Diplomat Sondland Told Ukrainians Held-Up Aid Was Tied to Investigations

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WASHINGTON—A diplomat who is a key witness in the House impeachment probe said he told a Ukrainian official this summer that aid to that country would remain frozen until Kyiv committed to investigations sought by President Trump, reversing earlier testimony that he didn’t know of any such link.

The updated testimony by Gordon Sondland, the U.S. ambassador to the European Union, makes him at least the fourth impeachment witness to describe a purported quid pro quo between nearly $400 million in aid to Ukraine and investigations into Democrat Joe Biden and alleged 2016 election interference that Mr. Trump and some allies were pushing Kiev to announce. The impeachment inquiry is centered on the efforts to push for investigations in Ukraine, which Democrats say amount to an abuse of presidential power designed to boost Mr. Trump’s re-election prospects.

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Mr. Trump has defended his July 25 phone call in which he pressed Ukrainian President Volodymyr Zelensky and has said there was no quid pro quo between aid and the investigations. The new testimony from Mr. Sondland, a Trump ally and donor, will complicate that defense, though the ambassador testified that the president told him privately that the two weren’t linked, and he said he “presumed” the connection.

Democrats released the revised testimony from Mr. Sondland as they also published the transcripts of both his testimony last month and that of Kurt Volker, former special envoy for Ukraine negotiations. While the outlines of the closed-door testimony by Mr. Sondland and Mr. Volker were broadly known, the transcripts added more detail. Committees a day earlier released transcripts of two other witnesses as they continue to move the impeachment query into a more public phase.

White House press secretary Stephanie Grisham said in a statement that the new transcripts “show there is even less evidence for this illegitimate impeachment sham than previously thought.” She said Mr. Sondland presumed aid and investigations were linked but “cannot identify any solid source for that assumption.”

In his own testimony, Mr. Volker denied being aware of any explicit quid pro quo sought by the Trump administration, though he testified he was concerned by the July phone call between Mr. Trump and his Ukrainian counterpart.

Mr. Sondland amended his statement after two other impeachment witnesses conflicted with the envoy’s October testimony about his conversation with the Ukrainian official. Mr. Sondland’s conversation with Andriy Yermak, an aide to Mr. Zelensky, about a possible quid pro quo had been described in testimony by Bill Taylor, the acting ambassador to Ukraine. Tim Morrison, a national-security official, also described the conversation in testimony last week. But Mr. Sondland’s lawyer, Robert Luskin, previously said Mr. Sondland didn’t recall that conversation.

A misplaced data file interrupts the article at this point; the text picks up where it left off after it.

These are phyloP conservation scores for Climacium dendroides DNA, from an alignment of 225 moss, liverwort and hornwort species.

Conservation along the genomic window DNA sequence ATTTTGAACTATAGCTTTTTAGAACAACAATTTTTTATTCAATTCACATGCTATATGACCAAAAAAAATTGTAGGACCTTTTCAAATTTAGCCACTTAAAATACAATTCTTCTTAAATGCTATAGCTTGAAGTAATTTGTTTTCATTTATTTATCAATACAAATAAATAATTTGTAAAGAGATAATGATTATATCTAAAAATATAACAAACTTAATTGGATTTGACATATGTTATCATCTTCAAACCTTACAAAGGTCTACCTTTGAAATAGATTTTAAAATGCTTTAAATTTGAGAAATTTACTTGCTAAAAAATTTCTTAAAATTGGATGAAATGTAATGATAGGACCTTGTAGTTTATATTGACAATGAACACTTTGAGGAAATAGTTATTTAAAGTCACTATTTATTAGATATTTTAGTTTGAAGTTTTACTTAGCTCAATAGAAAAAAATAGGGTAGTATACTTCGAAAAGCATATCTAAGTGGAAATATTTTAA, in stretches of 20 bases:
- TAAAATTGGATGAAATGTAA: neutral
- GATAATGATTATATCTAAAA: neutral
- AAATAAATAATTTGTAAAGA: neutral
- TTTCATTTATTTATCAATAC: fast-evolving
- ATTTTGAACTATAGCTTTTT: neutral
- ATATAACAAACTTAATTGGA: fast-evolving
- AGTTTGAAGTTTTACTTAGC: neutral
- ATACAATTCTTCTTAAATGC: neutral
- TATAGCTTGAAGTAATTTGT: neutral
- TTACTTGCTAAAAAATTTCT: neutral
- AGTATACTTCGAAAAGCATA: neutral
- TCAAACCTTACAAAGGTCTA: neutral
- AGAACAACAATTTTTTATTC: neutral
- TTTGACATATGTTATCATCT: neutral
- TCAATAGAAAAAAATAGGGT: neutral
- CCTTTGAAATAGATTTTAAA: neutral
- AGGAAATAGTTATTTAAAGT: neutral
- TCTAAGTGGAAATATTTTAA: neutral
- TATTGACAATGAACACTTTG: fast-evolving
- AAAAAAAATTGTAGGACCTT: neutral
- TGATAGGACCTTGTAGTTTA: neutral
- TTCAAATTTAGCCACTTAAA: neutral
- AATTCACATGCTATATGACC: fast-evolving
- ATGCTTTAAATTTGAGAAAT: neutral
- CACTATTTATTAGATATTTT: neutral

In his new statement, Mr. Sondland—a wealthy hotelier who told impeachment investigators at least 35 times he couldn’t recall details about the administration’s work with Ukraine—said his memory had been refreshed by the testimony of Messrs. Taylor and Morrison. Lt. Col. Alexander Vindman, a National Security Council official, also testified that he understood aid to be linked to investigations, according to a person familiar with his testimony.

“By the beginning of September 2019, and in the absence of any credible explanation for the suspension of aid, I presumed that the aid suspension had become linked to the proposed anti-corruption statement,” Mr. Sondland said in his revised statement.

“I now recall,” Mr. Sondland wrote in his addendum, explaining that he told Mr. Yermak on Sept. 1 that “the resumption of U.S. aid would likely not occur until Ukraine provided the public anti-corruption statement that we had been discussing for many weeks.”

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The statement that Mr. Sondland and other U.S. officials had been discussing was, at the request of Trump lawyer Rudy Giuliani, to specifically announce an investigation into Burisma Group, a Ukrainian gas company where Mr. Biden’s son, Hunter, had sat on the board, and whether Ukraine interfered in the 2016 U.S. election, Mr. Volker testified. There is no evidence of wrongdoing by either Biden, and the allegation that Ukraine interfered in the election is widely viewed as an effort to undermine U.S. intelligence agencies’ conclusion that Russia interfered in the campaign on Mr. Trump’s behalf.

About a week after his conversation with Mr. Yermak, Mr. Taylor texted Mr. Sondland on Sept. 9 that he thought it was “crazy” to withhold aid for “help with a political campaign,” according to messages released by House investigators last month.

What’s Next for Trump’s Impeachment Inquiry


What’s Next for Trump’s Impeachment Inquiry
What’s Next for Trump’s Impeachment Inquiry
The House voted Thursday on a resolution that lays out the rules for the next phase of the impeachment inquiry into President Trump. WSJ’s Gerald F. Seib explains what to watch out for as lawmakers continue to investigate the President’s actions related to Ukraine. Photo: Chip Somodevilla/Getty Images
After that, Mr. Sondland said he called Mr. Trump and asked him what he wanted. The president responded: “I want nothing. I don’t want to give them anything and I don’t want anything from them. I want Zelensky to do the right thing,” Mr. Sondland testified. He said Mr. Trump ended the call abruptly.

Mr. Sondland then texted Mr. Taylor: “The president has been crystal clear no quid pro quo’s of any kind.”

The aid was unfrozen three days later, on Sept. 12, amid an outcry in Congress.

As previously reported, Mr. Sondland in his testimony also described a link between investigations and a White House meeting for Mr. Zelensky.